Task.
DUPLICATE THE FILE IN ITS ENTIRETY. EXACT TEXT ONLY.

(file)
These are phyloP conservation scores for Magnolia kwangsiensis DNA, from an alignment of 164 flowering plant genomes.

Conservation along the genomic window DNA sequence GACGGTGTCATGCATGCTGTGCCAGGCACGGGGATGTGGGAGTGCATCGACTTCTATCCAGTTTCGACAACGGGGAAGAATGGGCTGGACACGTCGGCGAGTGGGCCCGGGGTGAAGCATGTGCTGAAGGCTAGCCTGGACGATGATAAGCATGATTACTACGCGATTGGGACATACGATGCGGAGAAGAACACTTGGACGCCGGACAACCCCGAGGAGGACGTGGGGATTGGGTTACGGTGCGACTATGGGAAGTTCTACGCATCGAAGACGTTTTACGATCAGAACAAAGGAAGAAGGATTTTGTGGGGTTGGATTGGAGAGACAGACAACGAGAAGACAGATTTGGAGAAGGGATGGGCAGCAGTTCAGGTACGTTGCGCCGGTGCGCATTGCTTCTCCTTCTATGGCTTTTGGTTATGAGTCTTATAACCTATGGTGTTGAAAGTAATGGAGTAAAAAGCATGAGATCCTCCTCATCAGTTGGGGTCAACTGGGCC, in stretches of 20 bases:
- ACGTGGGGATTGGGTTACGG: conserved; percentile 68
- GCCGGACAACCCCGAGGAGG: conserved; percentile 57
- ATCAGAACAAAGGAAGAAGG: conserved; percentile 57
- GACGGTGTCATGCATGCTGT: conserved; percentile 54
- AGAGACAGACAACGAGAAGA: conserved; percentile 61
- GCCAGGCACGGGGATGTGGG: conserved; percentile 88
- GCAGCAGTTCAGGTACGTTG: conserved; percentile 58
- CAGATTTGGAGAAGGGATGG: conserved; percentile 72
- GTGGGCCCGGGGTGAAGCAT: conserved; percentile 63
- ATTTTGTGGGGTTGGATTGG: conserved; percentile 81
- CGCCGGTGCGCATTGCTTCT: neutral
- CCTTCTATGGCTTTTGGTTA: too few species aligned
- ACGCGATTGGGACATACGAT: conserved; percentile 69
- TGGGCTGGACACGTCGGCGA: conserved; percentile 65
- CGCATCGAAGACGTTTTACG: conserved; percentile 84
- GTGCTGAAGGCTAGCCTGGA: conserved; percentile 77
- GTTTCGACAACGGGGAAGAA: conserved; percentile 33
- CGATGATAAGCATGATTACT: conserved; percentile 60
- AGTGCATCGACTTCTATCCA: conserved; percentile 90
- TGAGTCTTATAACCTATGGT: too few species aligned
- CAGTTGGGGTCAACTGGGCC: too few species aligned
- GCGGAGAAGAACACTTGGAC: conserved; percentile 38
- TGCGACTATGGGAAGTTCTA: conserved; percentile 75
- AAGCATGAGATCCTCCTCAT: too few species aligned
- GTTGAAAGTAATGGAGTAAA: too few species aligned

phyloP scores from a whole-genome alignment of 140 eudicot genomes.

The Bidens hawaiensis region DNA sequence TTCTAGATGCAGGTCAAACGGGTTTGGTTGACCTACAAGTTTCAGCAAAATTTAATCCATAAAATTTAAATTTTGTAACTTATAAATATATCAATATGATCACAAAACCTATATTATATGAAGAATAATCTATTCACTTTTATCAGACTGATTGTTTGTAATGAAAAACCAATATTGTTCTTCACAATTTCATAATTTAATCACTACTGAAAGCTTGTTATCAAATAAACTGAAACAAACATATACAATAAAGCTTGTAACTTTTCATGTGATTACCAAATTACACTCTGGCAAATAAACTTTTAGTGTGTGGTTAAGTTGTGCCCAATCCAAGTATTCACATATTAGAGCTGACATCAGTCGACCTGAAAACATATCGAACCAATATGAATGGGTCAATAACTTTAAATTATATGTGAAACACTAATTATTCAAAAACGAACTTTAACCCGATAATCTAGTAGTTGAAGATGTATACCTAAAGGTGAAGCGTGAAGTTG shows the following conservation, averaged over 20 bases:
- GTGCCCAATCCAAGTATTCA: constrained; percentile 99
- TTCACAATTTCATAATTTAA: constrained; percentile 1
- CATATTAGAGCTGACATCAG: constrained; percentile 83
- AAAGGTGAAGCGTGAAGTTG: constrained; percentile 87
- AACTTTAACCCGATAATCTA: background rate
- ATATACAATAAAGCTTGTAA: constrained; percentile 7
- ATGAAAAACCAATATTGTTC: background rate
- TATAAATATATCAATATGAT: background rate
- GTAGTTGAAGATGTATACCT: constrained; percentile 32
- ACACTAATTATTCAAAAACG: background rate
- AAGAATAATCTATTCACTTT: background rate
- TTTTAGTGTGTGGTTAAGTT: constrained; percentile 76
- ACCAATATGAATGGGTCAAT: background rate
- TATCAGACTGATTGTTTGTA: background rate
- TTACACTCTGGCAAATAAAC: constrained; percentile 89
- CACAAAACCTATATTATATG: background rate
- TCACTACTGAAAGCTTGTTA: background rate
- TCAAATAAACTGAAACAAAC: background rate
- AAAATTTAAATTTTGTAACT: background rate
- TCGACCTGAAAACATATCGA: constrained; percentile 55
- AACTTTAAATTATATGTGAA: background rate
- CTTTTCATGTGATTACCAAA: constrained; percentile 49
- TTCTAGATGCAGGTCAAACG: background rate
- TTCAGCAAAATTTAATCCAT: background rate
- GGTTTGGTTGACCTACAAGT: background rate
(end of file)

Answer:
These are phyloP conservation scores for Magnolia kwangsiensis DNA, from an alignment of 164 flowering plant genomes.

Conservation along the genomic window DNA sequence GACGGTGTCATGCATGCTGTGCCAGGCACGGGGATGTGGGAGTGCATCGACTTCTATCCAGTTTCGACAACGGGGAAGAATGGGCTGGACACGTCGGCGAGTGGGCCCGGGGTGAAGCATGTGCTGAAGGCTAGCCTGGACGATGATAAGCATGATTACTACGCGATTGGGACATACGATGCGGAGAAGAACACTTGGACGCCGGACAACCCCGAGGAGGACGTGGGGATTGGGTTACGGTGCGACTATGGGAAGTTCTACGCATCGAAGACGTTTTACGATCAGAACAAAGGAAGAAGGATTTTGTGGGGTTGGATTGGAGAGACAGACAACGAGAAGACAGATTTGGAGAAGGGATGGGCAGCAGTTCAGGTACGTTGCGCCGGTGCGCATTGCTTCTCCTTCTATGGCTTTTGGTTATGAGTCTTATAACCTATGGTGTTGAAAGTAATGGAGTAAAAAGCATGAGATCCTCCTCATCAGTTGGGGTCAACTGGGCC, in stretches of 20 bases:
- ACGTGGGGATTGGGTTACGG: conserved; percentile 68
- GCCGGACAACCCCGAGGAGG: conserved; percentile 57
- ATCAGAACAAAGGAAGAAGG: conserved; percentile 57
- GACGGTGTCATGCATGCTGT: conserved; percentile 54
- AGAGACAGACAACGAGAAGA: conserved; percentile 61
- GCCAGGCACGGGGATGTGGG: conserved; percentile 88
- GCAGCAGTTCAGGTACGTTG: conserved; percentile 58
- CAGATTTGGAGAAGGGATGG: conserved; percentile 72
- GTGGGCCCGGGGTGAAGCAT: conserved; percentile 63
- ATTTTGTGGGGTTGGATTGG: conserved; percentile 81
- CGCCGGTGCGCATTGCTTCT: neutral
- CCTTCTATGGCTTTTGGTTA: too few species aligned
- ACGCGATTGGGACATACGAT: conserved; percentile 69
- TGGGCTGGACACGTCGGCGA: conserved; percentile 65
- CGCATCGAAGACGTTTTACG: conserved; percentile 84
- GTGCTGAAGGCTAGCCTGGA: conserved; percentile 77
- GTTTCGACAACGGGGAAGAA: conserved; percentile 33
- CGATGATAAGCATGATTACT: conserved; percentile 60
- AGTGCATCGACTTCTATCCA: conserved; percentile 90
- TGAGTCTTATAACCTATGGT: too few species aligned
- CAGTTGGGGTCAACTGGGCC: too few species aligned
- GCGGAGAAGAACACTTGGAC: conserved; percentile 38
- TGCGACTATGGGAAGTTCTA: conserved; percentile 75
- AAGCATGAGATCCTCCTCAT: too few species aligned
- GTTGAAAGTAATGGAGTAAA: too few species aligned

phyloP scores from a whole-genome alignment of 140 eudicot genomes.

The Bidens hawaiensis region DNA sequence TTCTAGATGCAGGTCAAACGGGTTTGGTTGACCTACAAGTTTCAGCAAAATTTAATCCATAAAATTTAAATTTTGTAACTTATAAATATATCAATATGATCACAAAACCTATATTATATGAAGAATAATCTATTCACTTTTATCAGACTGATTGTTTGTAATGAAAAACCAATATTGTTCTTCACAATTTCATAATTTAATCACTACTGAAAGCTTGTTATCAAATAAACTGAAACAAACATATACAATAAAGCTTGTAACTTTTCATGTGATTACCAAATTACACTCTGGCAAATAAACTTTTAGTGTGTGGTTAAGTTGTGCCCAATCCAAGTATTCACATATTAGAGCTGACATCAGTCGACCTGAAAACATATCGAACCAATATGAATGGGTCAATAACTTTAAATTATATGTGAAACACTAATTATTCAAAAACGAACTTTAACCCGATAATCTAGTAGTTGAAGATGTATACCTAAAGGTGAAGCGTGAAGTTG shows the following conservation, averaged over 20 bases:
- GTGCCCAATCCAAGTATTCA: constrained; percentile 99
- TTCACAATTTCATAATTTAA: constrained; percentile 1
- CATATTAGAGCTGACATCAG: constrained; percentile 83
- AAAGGTGAAGCGTGAAGTTG: constrained; percentile 87
- AACTTTAACCCGATAATCTA: background rate
- ATATACAATAAAGCTTGTAA: constrained; percentile 7
- ATGAAAAACCAATATTGTTC: background rate
- TATAAATATATCAATATGAT: background rate
- GTAGTTGAAGATGTATACCT: constrained; percentile 32
- ACACTAATTATTCAAAAACG: background rate
- AAGAATAATCTATTCACTTT: background rate
- TTTTAGTGTGTGGTTAAGTT: constrained; percentile 76
- ACCAATATGAATGGGTCAAT: background rate
- TATCAGACTGATTGTTTGTA: background rate
- TTACACTCTGGCAAATAAAC: constrained; percentile 89
- CACAAAACCTATATTATATG: background rate
- TCACTACTGAAAGCTTGTTA: background rate
- TCAAATAAACTGAAACAAAC: background rate
- AAAATTTAAATTTTGTAACT: background rate
- TCGACCTGAAAACATATCGA: constrained; percentile 55
- AACTTTAAATTATATGTGAA: background rate
- CTTTTCATGTGATTACCAAA: constrained; percentile 49
- TTCTAGATGCAGGTCAAACG: background rate
- TTCAGCAAAATTTAATCCAT: background rate
- GGTTTGGTTGACCTACAAGT: background rate